Travis Works, executive director of the Community Regional Charter School, this week updated the number of cases of the COVID-19 outbreak at the school’s three buildings to 19. Morning Sentinel file photo

The number of COVID-19 cases in the outbreak at the Community Regional Charter School, formerly the Cornville Charter School, in Skowhegan and Cornville, has reached 19.

On Friday morning, Executive Director Travis Works confirmed that there are now 19 cases of COVID-19 within the charter school, 11 of them adults and eight of them students. Out of the eight students, two are children of the staff who tested positive, which Works said is “to be expected in a household.”

The breakdown of cases includes:

• Creative Children’s Academy in Skowhegan: four confirmed cases, four staff members.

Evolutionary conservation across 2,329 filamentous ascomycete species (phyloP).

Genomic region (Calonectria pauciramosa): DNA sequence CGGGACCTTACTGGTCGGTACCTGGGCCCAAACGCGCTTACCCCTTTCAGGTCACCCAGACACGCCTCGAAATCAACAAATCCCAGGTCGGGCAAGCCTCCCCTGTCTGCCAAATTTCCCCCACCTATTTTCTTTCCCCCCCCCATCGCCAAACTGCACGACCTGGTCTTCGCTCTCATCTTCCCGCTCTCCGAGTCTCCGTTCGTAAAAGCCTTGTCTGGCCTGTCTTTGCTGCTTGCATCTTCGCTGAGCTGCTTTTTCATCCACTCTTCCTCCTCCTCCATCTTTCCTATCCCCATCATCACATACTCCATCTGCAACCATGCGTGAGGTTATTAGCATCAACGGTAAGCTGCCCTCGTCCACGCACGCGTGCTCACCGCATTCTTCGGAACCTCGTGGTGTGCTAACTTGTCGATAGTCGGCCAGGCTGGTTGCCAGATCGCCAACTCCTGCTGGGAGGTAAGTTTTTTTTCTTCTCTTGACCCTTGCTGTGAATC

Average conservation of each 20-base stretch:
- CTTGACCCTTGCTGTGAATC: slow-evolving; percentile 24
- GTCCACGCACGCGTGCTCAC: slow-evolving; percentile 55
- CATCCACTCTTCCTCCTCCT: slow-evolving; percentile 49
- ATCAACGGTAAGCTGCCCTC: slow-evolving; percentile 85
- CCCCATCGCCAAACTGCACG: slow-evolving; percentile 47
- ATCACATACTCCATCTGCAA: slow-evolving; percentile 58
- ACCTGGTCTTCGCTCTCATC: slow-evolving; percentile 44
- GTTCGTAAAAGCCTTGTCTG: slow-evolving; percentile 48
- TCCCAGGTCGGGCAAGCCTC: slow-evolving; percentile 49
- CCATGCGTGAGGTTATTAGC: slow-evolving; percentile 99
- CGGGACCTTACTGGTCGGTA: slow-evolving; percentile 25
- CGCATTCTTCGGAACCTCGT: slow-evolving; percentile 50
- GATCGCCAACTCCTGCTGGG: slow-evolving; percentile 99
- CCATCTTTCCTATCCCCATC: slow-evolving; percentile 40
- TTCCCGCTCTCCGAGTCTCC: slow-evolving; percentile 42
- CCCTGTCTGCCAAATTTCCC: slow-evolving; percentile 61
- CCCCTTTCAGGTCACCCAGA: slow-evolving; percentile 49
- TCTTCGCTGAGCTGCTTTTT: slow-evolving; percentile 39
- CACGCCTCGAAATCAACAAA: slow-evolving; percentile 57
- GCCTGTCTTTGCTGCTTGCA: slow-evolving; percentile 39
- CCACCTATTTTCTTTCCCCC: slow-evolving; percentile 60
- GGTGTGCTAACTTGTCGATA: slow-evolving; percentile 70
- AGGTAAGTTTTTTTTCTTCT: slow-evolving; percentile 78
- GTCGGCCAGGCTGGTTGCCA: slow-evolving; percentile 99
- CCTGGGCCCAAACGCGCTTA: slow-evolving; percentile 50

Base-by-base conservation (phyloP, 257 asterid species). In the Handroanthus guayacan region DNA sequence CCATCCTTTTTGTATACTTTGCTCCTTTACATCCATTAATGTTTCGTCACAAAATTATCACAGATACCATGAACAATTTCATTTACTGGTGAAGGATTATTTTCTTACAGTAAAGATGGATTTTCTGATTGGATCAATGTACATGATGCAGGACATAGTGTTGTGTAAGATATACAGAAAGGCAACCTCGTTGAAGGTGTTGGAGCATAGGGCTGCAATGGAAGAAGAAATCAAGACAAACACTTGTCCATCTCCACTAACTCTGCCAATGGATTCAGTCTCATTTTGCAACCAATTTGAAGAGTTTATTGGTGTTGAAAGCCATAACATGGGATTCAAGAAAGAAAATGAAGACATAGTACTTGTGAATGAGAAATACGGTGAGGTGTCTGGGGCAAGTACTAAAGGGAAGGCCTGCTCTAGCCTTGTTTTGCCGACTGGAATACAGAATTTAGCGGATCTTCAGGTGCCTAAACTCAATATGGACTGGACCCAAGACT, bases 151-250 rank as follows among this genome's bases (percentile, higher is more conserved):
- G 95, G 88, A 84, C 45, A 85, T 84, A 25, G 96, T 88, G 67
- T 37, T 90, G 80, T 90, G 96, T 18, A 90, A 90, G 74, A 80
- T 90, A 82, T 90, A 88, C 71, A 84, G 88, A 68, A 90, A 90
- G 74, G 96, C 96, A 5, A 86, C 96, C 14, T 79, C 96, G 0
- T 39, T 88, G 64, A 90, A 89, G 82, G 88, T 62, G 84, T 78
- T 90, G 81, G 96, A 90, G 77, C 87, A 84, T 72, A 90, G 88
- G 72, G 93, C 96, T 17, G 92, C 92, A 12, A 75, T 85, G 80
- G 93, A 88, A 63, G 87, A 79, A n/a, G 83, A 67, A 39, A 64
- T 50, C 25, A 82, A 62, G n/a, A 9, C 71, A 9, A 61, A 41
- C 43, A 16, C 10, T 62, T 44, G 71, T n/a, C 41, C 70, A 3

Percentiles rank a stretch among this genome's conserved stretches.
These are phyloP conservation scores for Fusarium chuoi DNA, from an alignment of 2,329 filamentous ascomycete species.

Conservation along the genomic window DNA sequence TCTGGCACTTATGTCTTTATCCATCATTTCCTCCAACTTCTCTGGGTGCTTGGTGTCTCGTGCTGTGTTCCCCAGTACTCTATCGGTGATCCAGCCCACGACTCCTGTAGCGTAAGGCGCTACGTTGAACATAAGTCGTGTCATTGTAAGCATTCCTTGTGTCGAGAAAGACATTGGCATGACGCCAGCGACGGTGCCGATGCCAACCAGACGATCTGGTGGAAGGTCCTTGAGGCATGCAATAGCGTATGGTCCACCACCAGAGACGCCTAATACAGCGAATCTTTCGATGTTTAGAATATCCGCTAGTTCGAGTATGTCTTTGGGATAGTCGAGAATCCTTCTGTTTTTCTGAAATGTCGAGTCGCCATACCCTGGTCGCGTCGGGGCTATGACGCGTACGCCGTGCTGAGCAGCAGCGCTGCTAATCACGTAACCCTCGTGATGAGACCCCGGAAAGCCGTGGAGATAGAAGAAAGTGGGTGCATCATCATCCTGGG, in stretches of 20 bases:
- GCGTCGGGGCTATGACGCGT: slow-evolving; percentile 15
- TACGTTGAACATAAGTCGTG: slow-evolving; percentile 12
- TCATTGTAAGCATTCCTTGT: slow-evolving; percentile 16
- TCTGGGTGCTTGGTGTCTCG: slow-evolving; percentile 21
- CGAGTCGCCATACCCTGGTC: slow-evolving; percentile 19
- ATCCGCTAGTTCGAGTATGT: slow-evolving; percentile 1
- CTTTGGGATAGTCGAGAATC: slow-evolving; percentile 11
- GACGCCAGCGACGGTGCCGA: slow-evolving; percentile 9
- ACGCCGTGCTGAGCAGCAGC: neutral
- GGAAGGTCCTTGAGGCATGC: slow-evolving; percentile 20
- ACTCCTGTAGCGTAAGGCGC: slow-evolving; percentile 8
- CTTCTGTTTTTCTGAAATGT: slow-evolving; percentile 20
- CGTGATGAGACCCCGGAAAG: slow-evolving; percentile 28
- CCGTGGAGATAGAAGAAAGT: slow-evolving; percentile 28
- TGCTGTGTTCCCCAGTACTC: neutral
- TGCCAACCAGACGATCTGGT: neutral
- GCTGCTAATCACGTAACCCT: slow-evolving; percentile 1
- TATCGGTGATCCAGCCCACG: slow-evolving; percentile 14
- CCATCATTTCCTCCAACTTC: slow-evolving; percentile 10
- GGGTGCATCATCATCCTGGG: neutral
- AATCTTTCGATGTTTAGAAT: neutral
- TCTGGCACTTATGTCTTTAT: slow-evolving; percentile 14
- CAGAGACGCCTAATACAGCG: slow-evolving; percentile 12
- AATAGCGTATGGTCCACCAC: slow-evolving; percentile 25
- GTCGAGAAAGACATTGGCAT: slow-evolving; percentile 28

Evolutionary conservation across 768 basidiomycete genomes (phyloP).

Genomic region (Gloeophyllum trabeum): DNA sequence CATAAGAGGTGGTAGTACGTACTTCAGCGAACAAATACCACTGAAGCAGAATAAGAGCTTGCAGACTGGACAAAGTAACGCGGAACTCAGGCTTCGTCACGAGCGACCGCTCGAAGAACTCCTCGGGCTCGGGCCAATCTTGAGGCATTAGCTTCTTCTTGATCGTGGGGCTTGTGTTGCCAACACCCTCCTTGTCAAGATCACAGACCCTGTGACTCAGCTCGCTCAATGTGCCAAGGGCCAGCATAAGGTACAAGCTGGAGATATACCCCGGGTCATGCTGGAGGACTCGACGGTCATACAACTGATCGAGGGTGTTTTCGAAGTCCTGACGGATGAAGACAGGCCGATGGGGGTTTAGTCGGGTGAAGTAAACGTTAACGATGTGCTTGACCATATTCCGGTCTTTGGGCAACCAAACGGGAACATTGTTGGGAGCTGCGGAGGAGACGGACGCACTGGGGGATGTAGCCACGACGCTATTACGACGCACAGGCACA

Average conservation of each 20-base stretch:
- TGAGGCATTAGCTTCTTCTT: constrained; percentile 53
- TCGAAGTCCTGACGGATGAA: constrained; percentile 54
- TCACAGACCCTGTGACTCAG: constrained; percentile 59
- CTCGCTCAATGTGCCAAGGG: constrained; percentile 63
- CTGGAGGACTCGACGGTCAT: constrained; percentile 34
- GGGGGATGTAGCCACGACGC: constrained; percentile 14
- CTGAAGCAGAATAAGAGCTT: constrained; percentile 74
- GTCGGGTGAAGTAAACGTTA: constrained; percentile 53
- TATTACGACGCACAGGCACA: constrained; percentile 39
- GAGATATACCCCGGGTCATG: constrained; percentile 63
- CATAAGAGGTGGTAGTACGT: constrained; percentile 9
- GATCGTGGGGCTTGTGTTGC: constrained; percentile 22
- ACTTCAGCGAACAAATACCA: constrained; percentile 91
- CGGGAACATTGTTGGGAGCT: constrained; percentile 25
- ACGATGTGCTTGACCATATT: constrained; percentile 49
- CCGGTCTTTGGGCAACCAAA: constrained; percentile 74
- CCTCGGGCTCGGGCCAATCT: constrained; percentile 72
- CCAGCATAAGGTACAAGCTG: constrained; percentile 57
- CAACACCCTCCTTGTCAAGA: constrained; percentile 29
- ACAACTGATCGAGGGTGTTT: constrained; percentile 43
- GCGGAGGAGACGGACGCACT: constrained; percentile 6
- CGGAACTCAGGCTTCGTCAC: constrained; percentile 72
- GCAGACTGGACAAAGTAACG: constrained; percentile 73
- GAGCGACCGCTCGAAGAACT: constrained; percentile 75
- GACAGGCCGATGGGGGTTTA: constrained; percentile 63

• Dimensions Academy in Cornville: two confirmed cases, one a staff member and one a learner.

• Overman Academy and Eaton Mountain: 13 confirmed cases, six staff and seven learners.


“Looking at the breakdown, we were able to isolate the bulk of learners testing positive to a single cohort and minimizing the spread up to this point,” Works said in a letter home to families on Oct. 14.

Works said that the Creative Children’s Academy will reopen on Monday. Dimensions Academy and Overman Academy will reopen on Wednesday. Until then, remote learning will continue. An in-person staff workshop day is planned for Tuesday.

“While this is an unfortunate time, I am thankful to such a great community that has been understanding, supportive and really pulled together during a crisis,” Works said in the letter. “It truly does take a village and during this entire process, everyone has come together to be supportive and it really shows.”

Dimensions Academy at the former Cornville Elementary School on West Ridge Road in Cornville. According to school officials, In-person classes will resume next week. Michael G. Seamans/Morning Sentinel

On Thursday, Works sent an email to staff explaining why the workshop is being held in-person.